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Another antique plumbing question(fine thread brass)

Vitaliy2
Vitaliy2 Member Posts: 4
Good afternoon everyone!
I'm a caretaker of a 19th century victorian mansion in New England. There's quite a bit of threaded brass pipe still in service(essentially all hot water lines and some cold water as well).

Recently, I needed to replace a failed CI drain line to a utility sink in the basement laundry room. After repairing the floor slab, the sink now sits about an inch higher than before(the floor is concrete, with a layer of asphalt on top and the sink legs were embedded in that asphalt)

Long story short, I need to shorten two brass nipples that lead to the unions that connect to the sink(of course I can just redo all of it in copper, but as an engineer, its more important for me to preserve mechanicals than even interior finishes in this house)


However, I quickly realized that both the nipples and the fittings(valves and unions) are not NPT. Here it is compared to the regular NPT brass nipple:

After some research, I found a mention of 'fine thread brass'(https://www.plbg.com/forum/read.php?1,456635) that was common here in Boston area. That does seem to fit the bill.

Does anyone have any experience with it? Is it possible to get dies for this type of thread? Or maybe there's an official name for it, so I can determine what the pitch and so on is and then maybe cut it on a CNC lathe or something.

Thank you very much!

Comments

  • mattmia2
    mattmia2 Member Posts: 3,427
    I'd just shorten the copper be low it, looks like you have plenty of room for that.

    You could always cut the threads on a lathe.
  • neilc
    neilc Member Posts: 1,319
    I get the "love of the old building" thing,
    but, aren't you feeding a new stainless basin, with no historical value?
  • mattmia2
    mattmia2 Member Posts: 3,427
    Unless they want to replace all of it, they will need to transition to it eventually. I suppose you could thread one end of an old piece npt then use modern fittings from there. heat it with a torch to anneal it first.

    Might want to look in to why on this old house in like 1982 they said you were really lucky that fine thread brass didn't crack.
  • Vitaliy2
    Vitaliy2 Member Posts: 4
    edited April 23
    I believe the stainless steel sink is fairly old too. This house was a doctors residence for much of the 20th century and the carriage house was the clinic. The room in the picture was the main laundry for the whole operation. They pretty much stopped by 1960s so the sink must be from that time
  • Vitaliy2
    Vitaliy2 Member Posts: 4
    The brass is in a decent shape. Didnt have much issue disassembling everything
  • Jamie Hall
    Jamie Hall Member Posts: 16,308
    I've seen that fine thread before... in fact, I have some. But I was fortunate in not having to try to fit it to a modern fitting. I've looked all over, and I'm sorry but I can't find the exact spec. on it. If you can determine the thread profile -- it may be a V rather than the modern NPT rounded profile -- a clever chap with a machinist's lathe could duplicate it. If you have a really first class railroad model hobby shop around, you could ask if they know of someone with a Unimat...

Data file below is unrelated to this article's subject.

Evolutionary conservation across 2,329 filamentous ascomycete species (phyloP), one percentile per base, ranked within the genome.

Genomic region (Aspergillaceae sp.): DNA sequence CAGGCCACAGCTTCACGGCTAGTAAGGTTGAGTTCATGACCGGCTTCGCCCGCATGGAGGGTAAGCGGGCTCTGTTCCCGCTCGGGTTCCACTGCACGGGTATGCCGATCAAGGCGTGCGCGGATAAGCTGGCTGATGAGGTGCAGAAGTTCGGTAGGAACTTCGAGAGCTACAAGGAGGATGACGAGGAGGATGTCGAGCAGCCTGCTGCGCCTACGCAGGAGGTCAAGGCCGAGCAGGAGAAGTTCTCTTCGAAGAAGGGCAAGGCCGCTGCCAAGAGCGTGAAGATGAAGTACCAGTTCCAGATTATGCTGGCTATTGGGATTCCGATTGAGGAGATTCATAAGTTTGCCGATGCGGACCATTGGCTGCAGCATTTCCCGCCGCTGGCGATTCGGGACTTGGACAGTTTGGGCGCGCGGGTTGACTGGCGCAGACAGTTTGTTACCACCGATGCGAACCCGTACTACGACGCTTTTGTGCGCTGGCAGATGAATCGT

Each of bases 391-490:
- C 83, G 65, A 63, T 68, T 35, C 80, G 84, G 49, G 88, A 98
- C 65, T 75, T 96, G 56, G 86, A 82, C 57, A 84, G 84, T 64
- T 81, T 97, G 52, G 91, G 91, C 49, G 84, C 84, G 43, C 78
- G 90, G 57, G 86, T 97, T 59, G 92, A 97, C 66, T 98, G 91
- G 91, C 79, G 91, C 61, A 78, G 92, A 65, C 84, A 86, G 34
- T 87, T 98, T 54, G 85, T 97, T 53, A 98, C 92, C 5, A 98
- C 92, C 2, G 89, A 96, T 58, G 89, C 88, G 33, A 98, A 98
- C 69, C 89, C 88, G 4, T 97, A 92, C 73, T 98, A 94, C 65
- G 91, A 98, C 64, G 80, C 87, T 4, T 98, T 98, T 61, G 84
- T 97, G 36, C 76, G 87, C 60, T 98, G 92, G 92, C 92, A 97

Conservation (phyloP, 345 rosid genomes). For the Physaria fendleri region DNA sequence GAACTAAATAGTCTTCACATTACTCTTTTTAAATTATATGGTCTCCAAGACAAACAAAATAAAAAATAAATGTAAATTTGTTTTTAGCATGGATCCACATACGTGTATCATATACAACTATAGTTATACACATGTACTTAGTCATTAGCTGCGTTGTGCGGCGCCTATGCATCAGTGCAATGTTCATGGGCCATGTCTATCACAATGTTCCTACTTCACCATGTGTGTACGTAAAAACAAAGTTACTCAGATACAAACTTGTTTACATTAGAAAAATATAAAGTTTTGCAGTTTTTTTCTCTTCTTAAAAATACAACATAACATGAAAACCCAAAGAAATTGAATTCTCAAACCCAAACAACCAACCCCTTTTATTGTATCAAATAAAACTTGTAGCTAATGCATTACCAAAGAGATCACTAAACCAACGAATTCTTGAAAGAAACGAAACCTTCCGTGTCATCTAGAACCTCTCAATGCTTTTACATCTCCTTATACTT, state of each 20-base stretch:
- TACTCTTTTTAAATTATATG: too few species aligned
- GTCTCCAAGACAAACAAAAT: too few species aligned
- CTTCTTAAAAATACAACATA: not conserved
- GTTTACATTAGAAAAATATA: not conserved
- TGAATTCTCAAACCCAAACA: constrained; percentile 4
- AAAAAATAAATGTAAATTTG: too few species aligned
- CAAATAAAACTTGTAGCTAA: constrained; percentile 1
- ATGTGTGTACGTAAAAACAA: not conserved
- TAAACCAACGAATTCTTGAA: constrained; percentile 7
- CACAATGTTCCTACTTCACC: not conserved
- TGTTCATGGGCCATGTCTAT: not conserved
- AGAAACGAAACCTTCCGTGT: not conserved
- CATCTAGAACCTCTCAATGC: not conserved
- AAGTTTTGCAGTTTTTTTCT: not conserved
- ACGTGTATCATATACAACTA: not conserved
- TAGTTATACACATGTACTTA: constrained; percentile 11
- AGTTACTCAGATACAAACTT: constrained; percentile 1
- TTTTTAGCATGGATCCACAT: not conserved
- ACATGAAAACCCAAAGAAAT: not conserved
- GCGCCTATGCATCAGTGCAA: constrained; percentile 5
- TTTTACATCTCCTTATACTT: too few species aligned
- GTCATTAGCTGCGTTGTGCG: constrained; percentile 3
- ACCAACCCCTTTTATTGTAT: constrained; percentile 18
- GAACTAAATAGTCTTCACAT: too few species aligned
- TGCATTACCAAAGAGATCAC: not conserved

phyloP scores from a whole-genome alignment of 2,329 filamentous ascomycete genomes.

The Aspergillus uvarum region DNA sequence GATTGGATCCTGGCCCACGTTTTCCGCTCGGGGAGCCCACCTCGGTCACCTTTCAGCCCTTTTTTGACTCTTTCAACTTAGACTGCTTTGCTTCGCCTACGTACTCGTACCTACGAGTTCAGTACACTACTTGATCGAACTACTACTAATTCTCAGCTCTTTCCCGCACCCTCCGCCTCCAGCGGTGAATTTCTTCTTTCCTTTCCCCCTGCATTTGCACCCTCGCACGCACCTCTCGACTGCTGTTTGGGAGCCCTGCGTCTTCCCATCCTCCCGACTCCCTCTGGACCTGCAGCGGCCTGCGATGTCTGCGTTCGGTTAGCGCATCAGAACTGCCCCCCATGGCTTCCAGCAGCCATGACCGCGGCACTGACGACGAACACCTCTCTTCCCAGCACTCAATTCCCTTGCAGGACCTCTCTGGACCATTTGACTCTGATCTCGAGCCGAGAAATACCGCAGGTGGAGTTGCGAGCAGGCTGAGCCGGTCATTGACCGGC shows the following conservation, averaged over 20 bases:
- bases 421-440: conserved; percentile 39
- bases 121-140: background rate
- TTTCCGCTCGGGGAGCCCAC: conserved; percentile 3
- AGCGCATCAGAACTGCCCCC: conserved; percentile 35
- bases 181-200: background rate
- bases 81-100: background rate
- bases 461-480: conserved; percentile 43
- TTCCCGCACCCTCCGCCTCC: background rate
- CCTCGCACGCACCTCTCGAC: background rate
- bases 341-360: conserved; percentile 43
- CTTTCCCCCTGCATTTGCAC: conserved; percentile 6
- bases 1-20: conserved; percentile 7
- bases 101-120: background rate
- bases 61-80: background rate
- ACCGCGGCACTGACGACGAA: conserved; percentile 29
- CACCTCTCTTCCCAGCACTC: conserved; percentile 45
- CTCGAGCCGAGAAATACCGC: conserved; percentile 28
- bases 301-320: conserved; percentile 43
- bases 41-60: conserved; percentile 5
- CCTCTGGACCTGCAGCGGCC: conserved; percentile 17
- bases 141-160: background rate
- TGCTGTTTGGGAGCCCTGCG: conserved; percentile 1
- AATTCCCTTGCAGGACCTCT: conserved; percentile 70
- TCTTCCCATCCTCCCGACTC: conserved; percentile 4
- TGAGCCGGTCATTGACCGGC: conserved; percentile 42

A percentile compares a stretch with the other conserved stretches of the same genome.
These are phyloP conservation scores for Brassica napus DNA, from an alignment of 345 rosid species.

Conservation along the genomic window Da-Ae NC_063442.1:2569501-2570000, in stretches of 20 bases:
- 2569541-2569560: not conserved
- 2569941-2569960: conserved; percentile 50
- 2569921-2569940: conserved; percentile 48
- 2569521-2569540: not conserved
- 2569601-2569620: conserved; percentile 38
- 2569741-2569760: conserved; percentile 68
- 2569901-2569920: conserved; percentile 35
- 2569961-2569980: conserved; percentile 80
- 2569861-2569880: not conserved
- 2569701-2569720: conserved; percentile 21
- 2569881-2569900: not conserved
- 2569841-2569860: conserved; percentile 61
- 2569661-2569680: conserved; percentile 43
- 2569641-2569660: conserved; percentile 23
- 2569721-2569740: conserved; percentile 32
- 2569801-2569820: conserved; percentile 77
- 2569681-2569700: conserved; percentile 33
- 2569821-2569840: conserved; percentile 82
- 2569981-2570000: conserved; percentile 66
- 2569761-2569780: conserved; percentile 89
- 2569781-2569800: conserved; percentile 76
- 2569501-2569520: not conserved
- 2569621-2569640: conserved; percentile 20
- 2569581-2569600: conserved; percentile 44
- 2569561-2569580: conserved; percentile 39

Br. Jamie, osb
    Building superintendent/caretaker, 7200 sq. ft. historic house museum with dependencies in New England
  • Pumpguy
    Pumpguy Member Posts: 460
    edited April 23
    As @Jamie suggested, anyone with a screw cutting metal lathe would be able to cut those threads for you.

    Aside from professional machine shops, you might check into the home shop machinist and model engineering fraternities. There are several forums found online.

    If you still need help, contact me via PM or phone at number below. I should be able to do it for you.
    Dennis Pataki. Former Service Manager and Heating Pump Product Manager for Nash Engineering Company. Phone: 1-888 853 9963
    Website: www.nashjenningspumps.com

    The first step in solving any problem is TO IDENTIFY THE PROBLEM.
  • mattmia2
    mattmia2 Member Posts: 3,427
    You could also figure out what copper tube or fitting size will slip over the outside of the brass and sweat it to the copper then adapt from there.
    CLambCanucker
  • ChrisJ
    ChrisJ Member Posts: 11,780
    If it was mine I'd either be modifying the sink, or those copper lines.
    I'd probably already have two couplers on the copper lines, to be honest.............

    I really do not think you want to go the machine shop route.
    Single pipe quasi-vapor system. Typical operating pressure 0.14 - 0.43 oz. EcoSteam ES-20 Advanced Control for Residential Steam boilers. Rectorseal Steamaster water treatment
  • JUGHNE
    JUGHNE Member Posts: 8,532
    IIWM, I would cut about an inch (as needed) out of the copper tubes that comes out of the top of the sink, solder in a coupling for each and there you are.

    IMO, you are over thinking this.

    The copper and sink are not original to the house anyway.
    The sink is old, probably from the 60's as you guess.
    mattmia2
  • Vitaliy2
    Vitaliy2 Member Posts: 4
    Thanks for great thoughts and ideas everyone! Yeah, cutting and resoldering copper was my original plan, and I will probably end up doing that. But fine thread brass got me excited since I haven’t dealt with that before and thats exactly the kind of craziness I like to do(along with pouring cast iron lead joints just for fun)

    Its unfortunate that theres so little info about it. I also wonder if some antique threaders/chasers I see at flea markets and such are for this type of thread.
  • neilc
    neilc Member Posts: 1,319
    Vitaliy2 said:

    along with pouring cast iron lead joints just for fun

    ah, pouring and huffing lead are ya?
    starts to explain your fine tread brass desires,
    #smirking

    CanuckerVitaliy2